Between songs, the clarinet-playing front man of 4 Bonjour’s Parties talked in squeaky imitation-woman voice for reasons only known to him, causing the other members to giggle. It didn't matter to them that they were on a stage facing several dozen people--they were going to have fun regardless. Their manner might have been annoying if not for the fact that their silliness was followed by their gorgeous, slowly flowing pop music, which sounds classical at times in part because of the wind instruments the members take turns playing (clarinet, flute, trumpet, trombone and sax). You can hear sample songs of theirs here.

I also liked a band called Kitsune No Kai, which means something like ‘party of the foxes’ or ‘meeting of foxes’. They played songs with names like “The Lamb of Finland”. The event program described them as "Japan's Belle and Sebastian", but they also reminded me of Cowboy Junkies and Mazzy Star. These foxes have recently released a series of three CD singles, which I’ll have to listen to.

Also playing was Shugo Tokumaru and a band called toy. Unusually for a show at the O-Nest, many in the audience listened to the shows sitting on the floor. Also unusually, the DJ put on some Bach between two sets.


The other day I stumbled upon the website of Yu Hirano, the founder of the rock club Loft, arguably Japan’s most important live house, and in one of his columns he wrote something I agreed with completely. Hirano was talking about the beginnings of the Loft, and how at first he wanted the club to be something more than a place where people pay to watch bands play. Instead, the Loft would be a hang-out where people meet and talk, with tables and food, and live music would just be one ingredient and bands wouldn’t necessarily play every night but only when the Loft felt the bands were good enough.

That wasn’t how the Loft turned out, Hirano admits: to compete with other live houses, the club eventually cleared out the tables to pack more people in, and they started booking bands every night. But his ideal club is still a small place for people to meet and to create something through those meetings, and to accomplish this he says he recently opened a new, smaller live house called the Naked Loft. Again, what I think he is aiming for is a juke joint—a place where people aren’t divided clearly between musicians and listeners, but where the two mix, and make something new, or, at the very least, have fun together.

Friday, April 07, 2006

Yunn & Yuyake Lamp, At Yoyogi Gauss

Yunn and Yuyake Lamp is the piano pop band formerly known as Orange Plankton, minus pianist Yuki. I was a devoted fan of Orange Plankton, but had missed the first couple of shows of Yunn, and finally got an opportunity to see them at a tiny new club called the Yoyogi Gauss.

One of the cool things about Orange Plankton was it had not one, but two girls who took center stage at shows: Yumi, the singer, and Yuki on piano. Watching the two interact musically was always an electric experience. But with Yuki gone, the spotlight was squarely on Yumi, and it revealed what a powerful presence she is, by herself, on stage: I’ve seen hundreds of bands in Tokyo, but in very few are there vocalists whose presence is magnetic like this soft-voiced and petite woman. She seems to breathe in the music around her and exhale it in the form of song.

They played all new songs, which sounded a little more rock compared with Orange Plankton's pop, and in most Yumi played the piano, though I got the sense that she wouldn't mind leaving the confining space of the keyboard and piano stool to dance the expanse of the stage.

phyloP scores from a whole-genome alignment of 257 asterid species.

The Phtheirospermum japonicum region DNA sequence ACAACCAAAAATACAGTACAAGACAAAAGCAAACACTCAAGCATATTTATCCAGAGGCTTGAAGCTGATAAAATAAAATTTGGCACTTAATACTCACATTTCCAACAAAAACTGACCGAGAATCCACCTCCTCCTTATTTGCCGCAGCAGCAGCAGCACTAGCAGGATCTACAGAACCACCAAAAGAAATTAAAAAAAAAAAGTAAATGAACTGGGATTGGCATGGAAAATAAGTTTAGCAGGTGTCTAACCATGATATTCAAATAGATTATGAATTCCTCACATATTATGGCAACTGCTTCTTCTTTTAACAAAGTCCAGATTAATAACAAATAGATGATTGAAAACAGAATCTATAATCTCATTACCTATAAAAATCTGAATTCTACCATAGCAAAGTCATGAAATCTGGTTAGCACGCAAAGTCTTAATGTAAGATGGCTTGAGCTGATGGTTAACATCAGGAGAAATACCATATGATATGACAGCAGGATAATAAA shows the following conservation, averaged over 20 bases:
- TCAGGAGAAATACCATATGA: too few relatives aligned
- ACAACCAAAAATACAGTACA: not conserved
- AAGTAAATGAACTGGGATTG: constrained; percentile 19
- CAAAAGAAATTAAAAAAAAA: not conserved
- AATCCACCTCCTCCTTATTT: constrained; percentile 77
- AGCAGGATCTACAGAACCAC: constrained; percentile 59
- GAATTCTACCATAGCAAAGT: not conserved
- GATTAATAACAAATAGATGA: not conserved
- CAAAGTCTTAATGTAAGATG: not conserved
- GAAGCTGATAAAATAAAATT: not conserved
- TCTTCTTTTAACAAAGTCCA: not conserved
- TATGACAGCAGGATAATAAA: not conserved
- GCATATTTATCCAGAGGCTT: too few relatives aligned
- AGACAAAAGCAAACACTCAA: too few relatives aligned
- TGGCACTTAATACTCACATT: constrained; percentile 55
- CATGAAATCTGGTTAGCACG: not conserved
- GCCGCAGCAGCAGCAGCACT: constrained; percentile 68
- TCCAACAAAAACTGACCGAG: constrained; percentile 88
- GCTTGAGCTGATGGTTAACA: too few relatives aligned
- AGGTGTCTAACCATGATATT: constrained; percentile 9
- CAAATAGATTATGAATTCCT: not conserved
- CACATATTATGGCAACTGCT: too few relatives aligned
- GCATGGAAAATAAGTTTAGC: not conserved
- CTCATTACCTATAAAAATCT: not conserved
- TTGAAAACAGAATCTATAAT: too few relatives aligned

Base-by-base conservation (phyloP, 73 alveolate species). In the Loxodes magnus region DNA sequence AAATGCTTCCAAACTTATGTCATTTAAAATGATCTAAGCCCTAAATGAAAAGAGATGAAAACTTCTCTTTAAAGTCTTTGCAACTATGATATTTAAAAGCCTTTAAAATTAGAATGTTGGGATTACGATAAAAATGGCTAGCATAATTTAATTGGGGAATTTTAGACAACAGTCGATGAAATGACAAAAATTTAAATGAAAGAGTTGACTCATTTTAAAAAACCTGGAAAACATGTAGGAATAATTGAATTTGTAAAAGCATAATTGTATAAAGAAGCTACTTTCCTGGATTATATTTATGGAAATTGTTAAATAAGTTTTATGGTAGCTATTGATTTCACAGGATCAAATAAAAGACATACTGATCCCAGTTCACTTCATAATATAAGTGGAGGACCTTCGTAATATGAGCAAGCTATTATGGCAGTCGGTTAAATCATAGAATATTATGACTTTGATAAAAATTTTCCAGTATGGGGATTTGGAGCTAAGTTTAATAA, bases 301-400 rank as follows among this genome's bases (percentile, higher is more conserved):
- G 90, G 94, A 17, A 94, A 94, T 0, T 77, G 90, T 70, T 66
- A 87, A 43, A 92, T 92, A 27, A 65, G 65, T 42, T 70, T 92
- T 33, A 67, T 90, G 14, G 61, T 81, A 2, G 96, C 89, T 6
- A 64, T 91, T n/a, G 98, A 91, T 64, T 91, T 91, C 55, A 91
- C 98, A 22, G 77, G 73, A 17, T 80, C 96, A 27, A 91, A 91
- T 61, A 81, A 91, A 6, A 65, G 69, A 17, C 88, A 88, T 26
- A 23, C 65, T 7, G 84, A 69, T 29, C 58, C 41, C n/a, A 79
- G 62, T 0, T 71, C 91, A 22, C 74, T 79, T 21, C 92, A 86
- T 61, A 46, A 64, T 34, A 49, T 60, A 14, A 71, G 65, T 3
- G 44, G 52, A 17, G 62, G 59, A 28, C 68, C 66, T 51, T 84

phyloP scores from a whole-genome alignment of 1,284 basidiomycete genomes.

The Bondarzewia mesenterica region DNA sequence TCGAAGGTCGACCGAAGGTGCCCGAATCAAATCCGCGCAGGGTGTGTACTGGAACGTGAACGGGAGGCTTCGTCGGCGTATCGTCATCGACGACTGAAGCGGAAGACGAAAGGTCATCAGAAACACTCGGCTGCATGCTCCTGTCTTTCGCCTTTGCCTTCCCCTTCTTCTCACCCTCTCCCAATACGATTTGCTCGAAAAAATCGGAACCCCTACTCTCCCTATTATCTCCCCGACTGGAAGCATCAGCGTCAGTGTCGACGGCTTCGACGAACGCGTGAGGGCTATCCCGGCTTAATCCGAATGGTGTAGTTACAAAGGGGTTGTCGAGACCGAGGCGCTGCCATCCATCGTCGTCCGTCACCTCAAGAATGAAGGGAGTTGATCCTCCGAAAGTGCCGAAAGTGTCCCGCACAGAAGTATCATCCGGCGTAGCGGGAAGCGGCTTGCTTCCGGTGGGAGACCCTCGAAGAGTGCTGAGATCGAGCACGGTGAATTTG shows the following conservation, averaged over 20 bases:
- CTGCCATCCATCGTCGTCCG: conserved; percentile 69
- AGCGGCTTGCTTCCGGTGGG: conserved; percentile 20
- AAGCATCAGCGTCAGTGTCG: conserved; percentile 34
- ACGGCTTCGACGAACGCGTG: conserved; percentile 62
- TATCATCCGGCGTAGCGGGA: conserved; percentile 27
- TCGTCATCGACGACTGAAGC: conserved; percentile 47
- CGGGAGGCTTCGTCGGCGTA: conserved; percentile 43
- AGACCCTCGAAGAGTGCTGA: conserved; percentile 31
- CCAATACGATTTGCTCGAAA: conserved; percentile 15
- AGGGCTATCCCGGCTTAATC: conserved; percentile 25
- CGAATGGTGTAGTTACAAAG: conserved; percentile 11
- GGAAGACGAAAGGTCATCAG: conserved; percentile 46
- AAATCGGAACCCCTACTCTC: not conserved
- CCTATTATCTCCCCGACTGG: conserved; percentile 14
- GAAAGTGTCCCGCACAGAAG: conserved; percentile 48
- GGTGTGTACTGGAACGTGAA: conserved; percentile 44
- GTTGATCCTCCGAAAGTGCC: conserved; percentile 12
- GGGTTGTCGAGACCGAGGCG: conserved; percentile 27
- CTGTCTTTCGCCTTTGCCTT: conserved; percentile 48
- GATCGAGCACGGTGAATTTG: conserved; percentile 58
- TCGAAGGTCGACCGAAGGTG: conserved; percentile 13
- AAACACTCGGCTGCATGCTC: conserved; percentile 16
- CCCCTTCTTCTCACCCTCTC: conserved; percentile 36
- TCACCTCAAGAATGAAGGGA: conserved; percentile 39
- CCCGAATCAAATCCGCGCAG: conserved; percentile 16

The two skilled musicians in the rhythm section, bassist Tsuji and Tamarou on drums, had let their hair grow long enough to tie in ponytails, a new look that reminded me of old Japanese artisans. My non-drug-induced vision was of Tsuji and Tamarou as sculptors of Buddhist statues and Yumi their artistic inspiration, a glowing, golden Idol.

This is band I’ll be following—you can listen to some of Yunn’s song samples here (Yunn is Yumi’s nickname) and a couple of Orange Plankton’s songs are now on the playlist of Japan Live Radio.


I went to Yunn’s after-show celebration at a nearby izakaya(a Japanese bistro), and there found out that, by coincidence, four friends of the band, who didn't know each other before meeting each other through Orange Plankton, are from the big northern island of Hokkaido. Like most Hokkaido people, they all have beautifully white skin (you might think the Japanese are homogenous, but they aren’t really—people in Hokkaido look quite different from darker complexioned folks in the southern island of Okinawa, for example). They were also free spirits in that way people from lands with lots of open space are, and they insisted that fish tasted better in Hokkaido than in Tokyo. I like that sort of mild, good-humored regional chauvinism you encounter often in Japan.

Wednesday, April 05, 2006

Japan Live Radio!

One thing that has long frustrated me in keeping this journal is that I'm writing about all these excellent indie bands that aren't well known outside of Japan (and, sometimes, even here), but I know that many readers abroad don't have a way to listen to their music. Most Japanese indie CDs are either hard to buy outside of Japan, or, simply, unavailable. But, for various reasons, I've been against posting MP3s on the site.

Then, recently, an idea-bulb lit up in my head: why don't I set up an internet radio station and play songs of bands I like? Which is what I've done:

The first program has a bit more than three hours of music by the pop bands I write a lot about. I won't be a daily radio DJ: my plan is to change the programming every few weeks, and vary the themes a bit every time, and I'll let you know when new programs are up. I'm new at this and am not sure whether the radio will work properly, and know, for one thing, that for technical reasons the sound quality isn't the greatest at the moment. In any case, any feedback you can give me on the radio would be highly appreciated. (And, of course, if you discover some awesome band you didn't know about as a result of Japan Live Radio, defnitely let me know!)